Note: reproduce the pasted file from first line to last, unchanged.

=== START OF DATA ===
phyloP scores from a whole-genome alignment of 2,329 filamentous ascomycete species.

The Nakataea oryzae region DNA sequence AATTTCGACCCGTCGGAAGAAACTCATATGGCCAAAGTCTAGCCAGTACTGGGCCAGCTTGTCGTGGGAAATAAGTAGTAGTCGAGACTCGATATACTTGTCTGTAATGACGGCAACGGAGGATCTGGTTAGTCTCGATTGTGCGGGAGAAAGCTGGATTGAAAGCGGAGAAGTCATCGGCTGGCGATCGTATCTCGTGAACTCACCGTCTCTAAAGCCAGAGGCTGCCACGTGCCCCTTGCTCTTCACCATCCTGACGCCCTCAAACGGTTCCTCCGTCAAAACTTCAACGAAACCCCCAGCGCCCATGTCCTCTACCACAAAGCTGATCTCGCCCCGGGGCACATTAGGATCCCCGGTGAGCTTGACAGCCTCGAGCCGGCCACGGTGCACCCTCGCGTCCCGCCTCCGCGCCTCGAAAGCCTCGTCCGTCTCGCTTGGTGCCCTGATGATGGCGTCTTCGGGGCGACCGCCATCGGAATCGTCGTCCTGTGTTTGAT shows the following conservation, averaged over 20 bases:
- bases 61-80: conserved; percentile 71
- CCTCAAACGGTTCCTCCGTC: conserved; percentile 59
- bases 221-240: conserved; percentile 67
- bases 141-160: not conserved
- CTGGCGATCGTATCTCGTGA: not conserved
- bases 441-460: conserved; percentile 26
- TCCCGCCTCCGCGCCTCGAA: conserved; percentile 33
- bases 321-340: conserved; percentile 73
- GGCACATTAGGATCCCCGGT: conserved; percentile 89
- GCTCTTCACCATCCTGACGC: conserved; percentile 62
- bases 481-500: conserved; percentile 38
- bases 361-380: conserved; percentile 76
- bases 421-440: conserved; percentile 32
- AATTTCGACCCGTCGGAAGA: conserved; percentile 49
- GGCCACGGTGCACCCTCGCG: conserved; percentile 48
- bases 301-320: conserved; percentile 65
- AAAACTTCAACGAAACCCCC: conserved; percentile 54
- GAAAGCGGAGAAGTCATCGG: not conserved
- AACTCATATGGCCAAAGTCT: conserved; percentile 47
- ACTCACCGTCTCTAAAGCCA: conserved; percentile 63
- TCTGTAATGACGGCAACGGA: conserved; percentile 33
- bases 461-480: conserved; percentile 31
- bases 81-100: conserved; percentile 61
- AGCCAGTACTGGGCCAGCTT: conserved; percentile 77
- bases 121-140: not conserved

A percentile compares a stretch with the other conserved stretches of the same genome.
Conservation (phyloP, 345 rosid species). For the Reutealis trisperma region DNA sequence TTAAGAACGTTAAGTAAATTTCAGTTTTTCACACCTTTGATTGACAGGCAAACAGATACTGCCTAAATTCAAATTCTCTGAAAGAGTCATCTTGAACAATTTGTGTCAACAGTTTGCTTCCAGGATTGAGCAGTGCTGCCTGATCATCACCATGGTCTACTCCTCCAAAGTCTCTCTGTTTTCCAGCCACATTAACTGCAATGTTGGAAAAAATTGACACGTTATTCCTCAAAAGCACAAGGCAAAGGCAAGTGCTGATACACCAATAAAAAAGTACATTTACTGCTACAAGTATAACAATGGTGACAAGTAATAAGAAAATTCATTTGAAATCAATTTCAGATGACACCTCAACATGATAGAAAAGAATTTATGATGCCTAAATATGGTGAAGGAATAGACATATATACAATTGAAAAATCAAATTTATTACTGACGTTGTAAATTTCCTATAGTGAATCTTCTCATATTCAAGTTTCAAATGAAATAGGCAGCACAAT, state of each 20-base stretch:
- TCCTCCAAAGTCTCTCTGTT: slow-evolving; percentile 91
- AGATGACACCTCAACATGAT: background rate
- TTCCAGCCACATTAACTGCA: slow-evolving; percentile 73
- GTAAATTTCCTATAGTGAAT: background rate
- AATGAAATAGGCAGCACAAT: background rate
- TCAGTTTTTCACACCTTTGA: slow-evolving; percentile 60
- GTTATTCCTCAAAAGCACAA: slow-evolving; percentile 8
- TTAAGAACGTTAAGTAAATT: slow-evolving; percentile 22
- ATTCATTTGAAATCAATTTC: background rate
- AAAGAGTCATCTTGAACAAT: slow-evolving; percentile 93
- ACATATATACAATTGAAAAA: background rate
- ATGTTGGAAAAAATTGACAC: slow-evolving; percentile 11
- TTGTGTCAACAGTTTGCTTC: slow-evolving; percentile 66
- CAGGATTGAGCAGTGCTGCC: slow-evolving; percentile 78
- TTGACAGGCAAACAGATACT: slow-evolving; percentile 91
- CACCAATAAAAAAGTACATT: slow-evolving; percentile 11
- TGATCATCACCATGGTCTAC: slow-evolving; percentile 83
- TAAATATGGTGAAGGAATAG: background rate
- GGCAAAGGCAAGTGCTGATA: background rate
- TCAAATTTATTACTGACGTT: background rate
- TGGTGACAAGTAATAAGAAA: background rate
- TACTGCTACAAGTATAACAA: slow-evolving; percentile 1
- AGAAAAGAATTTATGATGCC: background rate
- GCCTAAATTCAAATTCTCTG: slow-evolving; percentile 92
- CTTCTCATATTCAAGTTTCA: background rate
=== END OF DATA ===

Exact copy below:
phyloP scores from a whole-genome alignment of 2,329 filamentous ascomycete species.

The Nakataea oryzae region DNA sequence AATTTCGACCCGTCGGAAGAAACTCATATGGCCAAAGTCTAGCCAGTACTGGGCCAGCTTGTCGTGGGAAATAAGTAGTAGTCGAGACTCGATATACTTGTCTGTAATGACGGCAACGGAGGATCTGGTTAGTCTCGATTGTGCGGGAGAAAGCTGGATTGAAAGCGGAGAAGTCATCGGCTGGCGATCGTATCTCGTGAACTCACCGTCTCTAAAGCCAGAGGCTGCCACGTGCCCCTTGCTCTTCACCATCCTGACGCCCTCAAACGGTTCCTCCGTCAAAACTTCAACGAAACCCCCAGCGCCCATGTCCTCTACCACAAAGCTGATCTCGCCCCGGGGCACATTAGGATCCCCGGTGAGCTTGACAGCCTCGAGCCGGCCACGGTGCACCCTCGCGTCCCGCCTCCGCGCCTCGAAAGCCTCGTCCGTCTCGCTTGGTGCCCTGATGATGGCGTCTTCGGGGCGACCGCCATCGGAATCGTCGTCCTGTGTTTGAT shows the following conservation, averaged over 20 bases:
- bases 61-80: conserved; percentile 71
- CCTCAAACGGTTCCTCCGTC: conserved; percentile 59
- bases 221-240: conserved; percentile 67
- bases 141-160: not conserved
- CTGGCGATCGTATCTCGTGA: not conserved
- bases 441-460: conserved; percentile 26
- TCCCGCCTCCGCGCCTCGAA: conserved; percentile 33
- bases 321-340: conserved; percentile 73
- GGCACATTAGGATCCCCGGT: conserved; percentile 89
- GCTCTTCACCATCCTGACGC: conserved; percentile 62
- bases 481-500: conserved; percentile 38
- bases 361-380: conserved; percentile 76
- bases 421-440: conserved; percentile 32
- AATTTCGACCCGTCGGAAGA: conserved; percentile 49
- GGCCACGGTGCACCCTCGCG: conserved; percentile 48
- bases 301-320: conserved; percentile 65
- AAAACTTCAACGAAACCCCC: conserved; percentile 54
- GAAAGCGGAGAAGTCATCGG: not conserved
- AACTCATATGGCCAAAGTCT: conserved; percentile 47
- ACTCACCGTCTCTAAAGCCA: conserved; percentile 63
- TCTGTAATGACGGCAACGGA: conserved; percentile 33
- bases 461-480: conserved; percentile 31
- bases 81-100: conserved; percentile 61
- AGCCAGTACTGGGCCAGCTT: conserved; percentile 77
- bases 121-140: not conserved

A percentile compares a stretch with the other conserved stretches of the same genome.
Conservation (phyloP, 345 rosid species). For the Reutealis trisperma region DNA sequence TTAAGAACGTTAAGTAAATTTCAGTTTTTCACACCTTTGATTGACAGGCAAACAGATACTGCCTAAATTCAAATTCTCTGAAAGAGTCATCTTGAACAATTTGTGTCAACAGTTTGCTTCCAGGATTGAGCAGTGCTGCCTGATCATCACCATGGTCTACTCCTCCAAAGTCTCTCTGTTTTCCAGCCACATTAACTGCAATGTTGGAAAAAATTGACACGTTATTCCTCAAAAGCACAAGGCAAAGGCAAGTGCTGATACACCAATAAAAAAGTACATTTACTGCTACAAGTATAACAATGGTGACAAGTAATAAGAAAATTCATTTGAAATCAATTTCAGATGACACCTCAACATGATAGAAAAGAATTTATGATGCCTAAATATGGTGAAGGAATAGACATATATACAATTGAAAAATCAAATTTATTACTGACGTTGTAAATTTCCTATAGTGAATCTTCTCATATTCAAGTTTCAAATGAAATAGGCAGCACAAT, state of each 20-base stretch:
- TCCTCCAAAGTCTCTCTGTT: slow-evolving; percentile 91
- AGATGACACCTCAACATGAT: background rate
- TTCCAGCCACATTAACTGCA: slow-evolving; percentile 73
- GTAAATTTCCTATAGTGAAT: background rate
- AATGAAATAGGCAGCACAAT: background rate
- TCAGTTTTTCACACCTTTGA: slow-evolving; percentile 60
- GTTATTCCTCAAAAGCACAA: slow-evolving; percentile 8
- TTAAGAACGTTAAGTAAATT: slow-evolving; percentile 22
- ATTCATTTGAAATCAATTTC: background rate
- AAAGAGTCATCTTGAACAAT: slow-evolving; percentile 93
- ACATATATACAATTGAAAAA: background rate
- ATGTTGGAAAAAATTGACAC: slow-evolving; percentile 11
- TTGTGTCAACAGTTTGCTTC: slow-evolving; percentile 66
- CAGGATTGAGCAGTGCTGCC: slow-evolving; percentile 78
- TTGACAGGCAAACAGATACT: slow-evolving; percentile 91
- CACCAATAAAAAAGTACATT: slow-evolving; percentile 11
- TGATCATCACCATGGTCTAC: slow-evolving; percentile 83
- TAAATATGGTGAAGGAATAG: background rate
- GGCAAAGGCAAGTGCTGATA: background rate
- TCAAATTTATTACTGACGTT: background rate
- TGGTGACAAGTAATAAGAAA: background rate
- TACTGCTACAAGTATAACAA: slow-evolving; percentile 1
- AGAAAAGAATTTATGATGCC: background rate
- GCCTAAATTCAAATTCTCTG: slow-evolving; percentile 92
- CTTCTCATATTCAAGTTTCA: background rate